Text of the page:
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PHT Fantasy: Teaming with the enemy

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If you’re a fan of the Los Angeles Kings, Detroit Red Wings, or civil correspondence, you probably think that Calgary Flames ragamuffin-forward Matthew Tkachuk is just the worst.

With that in mind, you’re probably not going to enjoy today’s advice: it’s fun and often productive to draft your most hated players in fantasy hockey.

Think of it this way. If Tkachuk helps you win your league next season, you can imagine yourself as some evil fantasy hockey baron, emitting a villainous cackle, possibly with a cigar jutting from your mouth. If Tkachuk stinks, then you can continue to despise him, and even blame your larger fantasy failings on that snotty-nosed kid who just won’t stop poking his mouthpiece outsomeone stop him.

(Now, some of you will respond: “But what if winning with villains on your team ends up souring the sweet taste of victory?” Allow me this response: [Points in other direction, runs away])

My personal villain of choice was once Todd Bertuzzi. Do note that this was vintage, All-Star Todd Bertuzzi, and not sad, sort-of-broken-down Detroit Red Wings Todd Bertuzzi.

The strange wrinkle is that a younger version of myself often picked him as a villain even before that ugly Steve Moore incident. As of today, I can’t recall what precisely rankled me about Bertuzzi before that scene; perhaps it was stubble envy?

It’s important to note that Team Villain (not to be confused with Team Putin?) works much better in leagues with PIMs, aka penalty minutes. Now, that’s not to say that every conniving-type will be sitting in the box all the time, it’s just that the Tkachuks of the world bring extra value because they can score and they can infuriate.

So far this season, Tkachuk has 13 points and 29 PIM in 19 games. Last year, he combined 105 PIM with 48 points, and the young forward happens to be part of a Flames line that dominates puck possession. (That latter point doesn’t always translate to fantasy gold … although it could if their continued strong play earns them more opportunities as time goes along.)

When you ponder the PIM-getters, it’s clear that Tkachuk is fairly rare.

[Rotoworld prepares you for the fantasy hockey week ahead]

On one hand, you have guys who can really pile up PIM and can at least secure a roster spot, but their offense isn’t always dependable. Tom Wilson is a prime example; he now has a whopping 674 PIM in 329 regular-season games, yet only 75 points. Wilson is an interesting example of how opportunities can fluctuate for pests who can play, though, as he has six points so far this season. If he can flirt with a point every game or two, then Wilson suddenly rises up the list of ruffians in fantasy.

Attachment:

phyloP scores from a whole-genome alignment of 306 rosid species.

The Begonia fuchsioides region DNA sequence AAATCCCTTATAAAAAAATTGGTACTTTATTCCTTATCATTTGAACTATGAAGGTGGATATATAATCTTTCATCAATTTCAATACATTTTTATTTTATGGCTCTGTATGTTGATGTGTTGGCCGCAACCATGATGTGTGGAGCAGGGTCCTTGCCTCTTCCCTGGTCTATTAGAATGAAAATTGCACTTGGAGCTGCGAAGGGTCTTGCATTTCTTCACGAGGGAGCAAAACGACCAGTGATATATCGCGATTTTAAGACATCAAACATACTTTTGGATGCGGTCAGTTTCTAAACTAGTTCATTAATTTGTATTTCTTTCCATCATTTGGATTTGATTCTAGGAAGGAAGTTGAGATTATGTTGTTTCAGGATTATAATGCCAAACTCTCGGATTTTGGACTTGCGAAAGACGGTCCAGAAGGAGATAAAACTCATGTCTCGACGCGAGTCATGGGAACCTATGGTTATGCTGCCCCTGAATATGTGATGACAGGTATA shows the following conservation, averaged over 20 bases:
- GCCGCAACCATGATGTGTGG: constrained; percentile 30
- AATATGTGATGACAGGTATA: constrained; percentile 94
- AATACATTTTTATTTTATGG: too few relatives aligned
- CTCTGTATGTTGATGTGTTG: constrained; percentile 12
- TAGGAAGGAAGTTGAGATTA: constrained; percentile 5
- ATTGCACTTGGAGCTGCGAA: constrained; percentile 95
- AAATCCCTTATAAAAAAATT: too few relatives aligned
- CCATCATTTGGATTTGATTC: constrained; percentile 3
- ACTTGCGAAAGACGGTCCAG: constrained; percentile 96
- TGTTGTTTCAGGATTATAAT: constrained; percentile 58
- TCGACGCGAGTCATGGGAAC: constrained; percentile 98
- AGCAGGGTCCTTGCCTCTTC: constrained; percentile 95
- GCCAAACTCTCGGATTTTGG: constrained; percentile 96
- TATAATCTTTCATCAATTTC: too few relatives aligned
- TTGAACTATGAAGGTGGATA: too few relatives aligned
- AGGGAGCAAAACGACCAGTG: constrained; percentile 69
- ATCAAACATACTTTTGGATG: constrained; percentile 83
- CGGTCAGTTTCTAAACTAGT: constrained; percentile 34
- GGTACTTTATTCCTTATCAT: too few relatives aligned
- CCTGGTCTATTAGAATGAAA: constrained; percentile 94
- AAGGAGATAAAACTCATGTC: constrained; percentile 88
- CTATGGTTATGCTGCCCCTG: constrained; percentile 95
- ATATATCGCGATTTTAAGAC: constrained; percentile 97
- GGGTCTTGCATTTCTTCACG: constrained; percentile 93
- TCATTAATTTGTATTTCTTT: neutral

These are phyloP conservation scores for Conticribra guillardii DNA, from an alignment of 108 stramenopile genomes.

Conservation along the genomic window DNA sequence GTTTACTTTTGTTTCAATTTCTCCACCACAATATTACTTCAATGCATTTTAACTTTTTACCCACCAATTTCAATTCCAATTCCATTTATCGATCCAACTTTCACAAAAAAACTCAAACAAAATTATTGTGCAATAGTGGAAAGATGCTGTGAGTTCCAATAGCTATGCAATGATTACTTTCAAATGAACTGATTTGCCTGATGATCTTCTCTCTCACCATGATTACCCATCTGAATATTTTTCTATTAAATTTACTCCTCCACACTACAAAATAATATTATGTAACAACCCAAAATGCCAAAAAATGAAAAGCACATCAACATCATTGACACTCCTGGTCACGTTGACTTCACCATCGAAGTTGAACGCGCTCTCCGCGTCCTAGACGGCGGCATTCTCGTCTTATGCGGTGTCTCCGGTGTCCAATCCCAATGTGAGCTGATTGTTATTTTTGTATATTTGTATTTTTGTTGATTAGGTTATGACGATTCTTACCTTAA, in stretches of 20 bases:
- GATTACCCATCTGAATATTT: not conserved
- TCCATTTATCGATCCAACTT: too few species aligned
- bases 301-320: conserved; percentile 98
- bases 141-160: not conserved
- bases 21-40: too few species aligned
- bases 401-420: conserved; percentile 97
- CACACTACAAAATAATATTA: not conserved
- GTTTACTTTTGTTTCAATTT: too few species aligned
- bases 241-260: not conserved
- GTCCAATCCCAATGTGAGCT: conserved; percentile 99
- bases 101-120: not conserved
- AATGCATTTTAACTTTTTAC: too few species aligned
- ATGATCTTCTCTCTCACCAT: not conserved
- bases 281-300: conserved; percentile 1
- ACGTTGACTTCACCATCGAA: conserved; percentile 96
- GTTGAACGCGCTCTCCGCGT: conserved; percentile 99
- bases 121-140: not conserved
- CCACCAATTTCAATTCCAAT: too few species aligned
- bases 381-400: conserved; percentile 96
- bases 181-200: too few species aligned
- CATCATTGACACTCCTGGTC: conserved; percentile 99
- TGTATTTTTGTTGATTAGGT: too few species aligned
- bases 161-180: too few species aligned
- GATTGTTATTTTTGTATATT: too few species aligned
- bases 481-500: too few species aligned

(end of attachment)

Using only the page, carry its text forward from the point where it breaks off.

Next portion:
Antoine Roussel, meanwhile, might be sliding. The Stars antagonist has generated just under 15 goals and 30 points in recent seasons, which is quite lovely when you consider his robust penalties (711 PIM in 359 games). There’s always the worry about a reduced role, and that – or bad luck – is happening in Dallas; so far he only has three points in 2017-18.

There are also stars who sneakily add mid-level PIMs. Sidney Crosby and Evgeni Malkin both lose their temper often enough to rub fans and opponents the wrong way, and that seems to translate to respectable PIMs.

Still, there are only a few who score while regularly generating 100+ PIM.

Tkachuk isn’t the only “polarizing” player who’s made recent news and also possibly deserves a spot on your fantasy team.

Radko Gudas has been a buried treasure in fantasy leagues with deeper stats for some time now. Oh, and he’s also regularly making waves with … well, his worst-ness.

It makes sense that Gudas is something of an under-the-radar fancy stats darling, as he tends to fill up peripheral categories, even if his point totals are often modest. So far this season, Gudas has 57 PIM in 17 games versus just two assists, yet he fires the puck pretty frequently. With 33 SOG in 17 games, he’s close to two per night. That can help if Gudas is, say, your fourth or fifth defenseman.

[The Rotoworld Hockey Podcast ponders Carey Price’s problems]

As the stats go deeper, Gudas becomes a guy who can help you steal certain categories. He’s delivered 1,097 hits and blocked 533 shots in 286 games, via Yahoo’s handy stats. Via NHL.com’s real-time stats, since 2012-13, Gudas ranked eighth among skaters in hits, and that’s among players who often played about 100 additional games. He comes in 57th in blocked shots, and that’s again while noting that he’s missed some time.